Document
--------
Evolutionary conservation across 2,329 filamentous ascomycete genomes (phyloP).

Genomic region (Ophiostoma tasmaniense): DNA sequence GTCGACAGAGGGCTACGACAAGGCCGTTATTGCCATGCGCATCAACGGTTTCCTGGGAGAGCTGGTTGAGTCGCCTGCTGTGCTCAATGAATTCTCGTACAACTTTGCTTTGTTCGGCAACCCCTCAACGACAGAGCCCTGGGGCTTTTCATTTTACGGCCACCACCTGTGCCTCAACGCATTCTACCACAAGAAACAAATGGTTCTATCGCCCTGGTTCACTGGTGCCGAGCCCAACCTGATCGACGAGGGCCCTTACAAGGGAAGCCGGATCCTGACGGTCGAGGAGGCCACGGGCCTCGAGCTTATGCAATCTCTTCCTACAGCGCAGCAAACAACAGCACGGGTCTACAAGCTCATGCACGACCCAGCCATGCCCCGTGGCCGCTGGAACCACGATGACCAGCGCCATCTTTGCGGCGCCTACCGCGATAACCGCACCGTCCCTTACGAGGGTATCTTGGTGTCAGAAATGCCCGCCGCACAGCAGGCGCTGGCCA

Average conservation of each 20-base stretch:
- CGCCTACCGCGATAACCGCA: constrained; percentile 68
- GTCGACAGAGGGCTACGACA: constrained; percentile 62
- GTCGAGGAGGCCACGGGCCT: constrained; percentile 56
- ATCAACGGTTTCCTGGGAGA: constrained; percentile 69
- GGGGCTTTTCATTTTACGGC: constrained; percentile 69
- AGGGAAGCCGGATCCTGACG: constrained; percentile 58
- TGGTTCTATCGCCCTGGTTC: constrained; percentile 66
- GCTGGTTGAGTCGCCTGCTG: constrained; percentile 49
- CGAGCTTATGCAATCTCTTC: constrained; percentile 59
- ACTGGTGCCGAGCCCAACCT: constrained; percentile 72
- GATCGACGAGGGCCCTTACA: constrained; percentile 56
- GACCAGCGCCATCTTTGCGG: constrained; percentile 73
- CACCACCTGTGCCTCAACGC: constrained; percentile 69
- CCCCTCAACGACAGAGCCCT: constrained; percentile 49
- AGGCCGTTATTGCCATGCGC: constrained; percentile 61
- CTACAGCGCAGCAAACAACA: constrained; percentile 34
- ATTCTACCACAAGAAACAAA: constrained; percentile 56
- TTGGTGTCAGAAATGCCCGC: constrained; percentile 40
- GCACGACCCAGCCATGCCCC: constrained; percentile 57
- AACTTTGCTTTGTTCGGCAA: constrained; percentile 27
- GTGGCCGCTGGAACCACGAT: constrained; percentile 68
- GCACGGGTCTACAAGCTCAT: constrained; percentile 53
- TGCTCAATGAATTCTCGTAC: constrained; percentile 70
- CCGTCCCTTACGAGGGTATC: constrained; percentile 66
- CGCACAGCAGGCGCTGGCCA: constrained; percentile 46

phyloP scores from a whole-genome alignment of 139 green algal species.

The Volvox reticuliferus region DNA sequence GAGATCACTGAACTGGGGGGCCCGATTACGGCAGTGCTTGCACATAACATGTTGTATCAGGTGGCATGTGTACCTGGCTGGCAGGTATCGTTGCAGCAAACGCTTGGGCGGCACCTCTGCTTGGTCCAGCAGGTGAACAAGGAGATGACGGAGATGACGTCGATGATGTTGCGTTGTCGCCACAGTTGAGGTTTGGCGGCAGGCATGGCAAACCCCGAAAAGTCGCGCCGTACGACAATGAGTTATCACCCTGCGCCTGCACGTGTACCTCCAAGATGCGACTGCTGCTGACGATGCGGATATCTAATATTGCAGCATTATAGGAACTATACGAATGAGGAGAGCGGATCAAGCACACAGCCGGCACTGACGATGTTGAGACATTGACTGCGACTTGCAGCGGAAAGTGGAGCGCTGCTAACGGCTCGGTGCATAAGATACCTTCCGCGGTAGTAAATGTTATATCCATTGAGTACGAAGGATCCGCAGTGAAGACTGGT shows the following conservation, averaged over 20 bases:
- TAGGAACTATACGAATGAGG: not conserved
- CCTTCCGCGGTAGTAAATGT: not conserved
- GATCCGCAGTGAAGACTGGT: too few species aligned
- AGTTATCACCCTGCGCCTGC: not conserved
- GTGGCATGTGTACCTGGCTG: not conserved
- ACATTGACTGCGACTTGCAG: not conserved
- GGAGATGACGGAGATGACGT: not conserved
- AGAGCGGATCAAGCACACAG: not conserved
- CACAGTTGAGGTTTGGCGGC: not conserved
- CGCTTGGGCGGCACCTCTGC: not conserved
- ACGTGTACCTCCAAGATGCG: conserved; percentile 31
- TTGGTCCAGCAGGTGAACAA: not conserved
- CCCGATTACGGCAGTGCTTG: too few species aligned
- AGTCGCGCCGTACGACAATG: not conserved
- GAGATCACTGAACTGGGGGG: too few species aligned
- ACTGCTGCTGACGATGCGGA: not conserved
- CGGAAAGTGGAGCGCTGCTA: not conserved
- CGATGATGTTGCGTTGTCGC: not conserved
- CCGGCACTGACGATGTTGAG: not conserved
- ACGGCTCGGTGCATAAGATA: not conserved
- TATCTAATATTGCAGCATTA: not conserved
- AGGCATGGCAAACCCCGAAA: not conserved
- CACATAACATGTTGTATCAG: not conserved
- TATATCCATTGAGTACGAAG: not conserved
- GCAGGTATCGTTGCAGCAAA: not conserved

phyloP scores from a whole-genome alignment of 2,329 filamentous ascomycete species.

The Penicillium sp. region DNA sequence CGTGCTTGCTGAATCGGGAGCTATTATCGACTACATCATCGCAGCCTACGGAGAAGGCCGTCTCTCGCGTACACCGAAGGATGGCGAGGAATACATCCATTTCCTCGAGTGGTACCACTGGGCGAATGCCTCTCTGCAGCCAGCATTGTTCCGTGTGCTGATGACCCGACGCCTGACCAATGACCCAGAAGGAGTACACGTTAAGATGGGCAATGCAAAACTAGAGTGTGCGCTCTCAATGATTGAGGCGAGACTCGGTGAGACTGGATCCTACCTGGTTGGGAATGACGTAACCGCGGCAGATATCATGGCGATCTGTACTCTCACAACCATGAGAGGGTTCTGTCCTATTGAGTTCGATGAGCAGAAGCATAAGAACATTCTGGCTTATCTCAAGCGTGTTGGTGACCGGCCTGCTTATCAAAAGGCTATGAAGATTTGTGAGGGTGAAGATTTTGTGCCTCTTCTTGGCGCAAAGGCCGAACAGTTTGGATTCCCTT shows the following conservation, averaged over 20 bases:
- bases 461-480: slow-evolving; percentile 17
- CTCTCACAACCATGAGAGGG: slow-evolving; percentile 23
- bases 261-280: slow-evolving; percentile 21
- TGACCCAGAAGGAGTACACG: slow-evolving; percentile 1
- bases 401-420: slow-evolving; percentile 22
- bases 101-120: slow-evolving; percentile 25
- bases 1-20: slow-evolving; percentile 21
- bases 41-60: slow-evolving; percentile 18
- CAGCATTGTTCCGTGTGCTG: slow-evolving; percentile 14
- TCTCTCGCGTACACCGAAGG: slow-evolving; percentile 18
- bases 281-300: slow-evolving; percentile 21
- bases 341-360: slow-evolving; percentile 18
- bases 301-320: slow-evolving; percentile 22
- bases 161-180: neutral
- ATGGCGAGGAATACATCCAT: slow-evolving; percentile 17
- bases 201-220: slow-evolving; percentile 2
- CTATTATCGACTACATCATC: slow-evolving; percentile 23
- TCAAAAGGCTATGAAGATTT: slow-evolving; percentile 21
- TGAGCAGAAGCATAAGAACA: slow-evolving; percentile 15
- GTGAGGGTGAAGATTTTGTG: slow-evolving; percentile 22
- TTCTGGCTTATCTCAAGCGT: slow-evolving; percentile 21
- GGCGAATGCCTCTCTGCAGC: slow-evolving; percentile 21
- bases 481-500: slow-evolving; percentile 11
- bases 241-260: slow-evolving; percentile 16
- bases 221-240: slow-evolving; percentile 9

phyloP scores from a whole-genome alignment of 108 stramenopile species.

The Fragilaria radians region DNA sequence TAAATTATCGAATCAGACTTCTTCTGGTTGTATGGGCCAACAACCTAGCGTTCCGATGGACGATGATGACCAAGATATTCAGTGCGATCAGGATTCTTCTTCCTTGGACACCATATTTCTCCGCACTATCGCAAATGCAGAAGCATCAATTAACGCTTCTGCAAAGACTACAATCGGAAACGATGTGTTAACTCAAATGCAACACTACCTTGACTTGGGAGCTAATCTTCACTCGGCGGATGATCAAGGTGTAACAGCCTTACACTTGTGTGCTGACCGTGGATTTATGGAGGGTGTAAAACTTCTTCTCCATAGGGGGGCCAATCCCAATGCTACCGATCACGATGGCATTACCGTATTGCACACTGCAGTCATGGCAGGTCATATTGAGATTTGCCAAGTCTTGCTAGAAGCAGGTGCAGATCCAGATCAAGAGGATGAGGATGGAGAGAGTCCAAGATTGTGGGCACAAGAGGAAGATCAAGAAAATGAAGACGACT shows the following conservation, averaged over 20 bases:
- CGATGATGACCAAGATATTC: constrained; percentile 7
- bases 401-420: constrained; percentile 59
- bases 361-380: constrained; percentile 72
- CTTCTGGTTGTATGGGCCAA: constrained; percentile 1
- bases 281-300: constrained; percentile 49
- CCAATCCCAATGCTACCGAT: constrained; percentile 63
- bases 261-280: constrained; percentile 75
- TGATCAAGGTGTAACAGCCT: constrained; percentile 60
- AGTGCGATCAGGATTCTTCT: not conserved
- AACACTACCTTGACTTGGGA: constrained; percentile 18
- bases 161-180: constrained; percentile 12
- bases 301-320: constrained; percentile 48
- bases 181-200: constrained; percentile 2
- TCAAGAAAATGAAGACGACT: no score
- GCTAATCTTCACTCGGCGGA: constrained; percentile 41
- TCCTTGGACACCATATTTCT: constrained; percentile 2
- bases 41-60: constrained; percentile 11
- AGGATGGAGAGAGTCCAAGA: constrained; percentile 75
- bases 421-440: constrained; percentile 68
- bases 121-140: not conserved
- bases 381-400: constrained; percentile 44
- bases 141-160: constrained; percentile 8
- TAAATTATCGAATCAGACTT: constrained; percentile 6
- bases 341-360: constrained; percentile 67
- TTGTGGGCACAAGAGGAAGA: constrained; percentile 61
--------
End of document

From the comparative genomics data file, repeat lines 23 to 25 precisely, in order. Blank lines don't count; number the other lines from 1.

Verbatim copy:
- AACTTTGCTTTGTTCGGCAA: constrained; percentile 27
- GTGGCCGCTGGAACCACGAT: constrained; percentile 68
- GCACGGGTCTACAAGCTCAT: constrained; percentile 53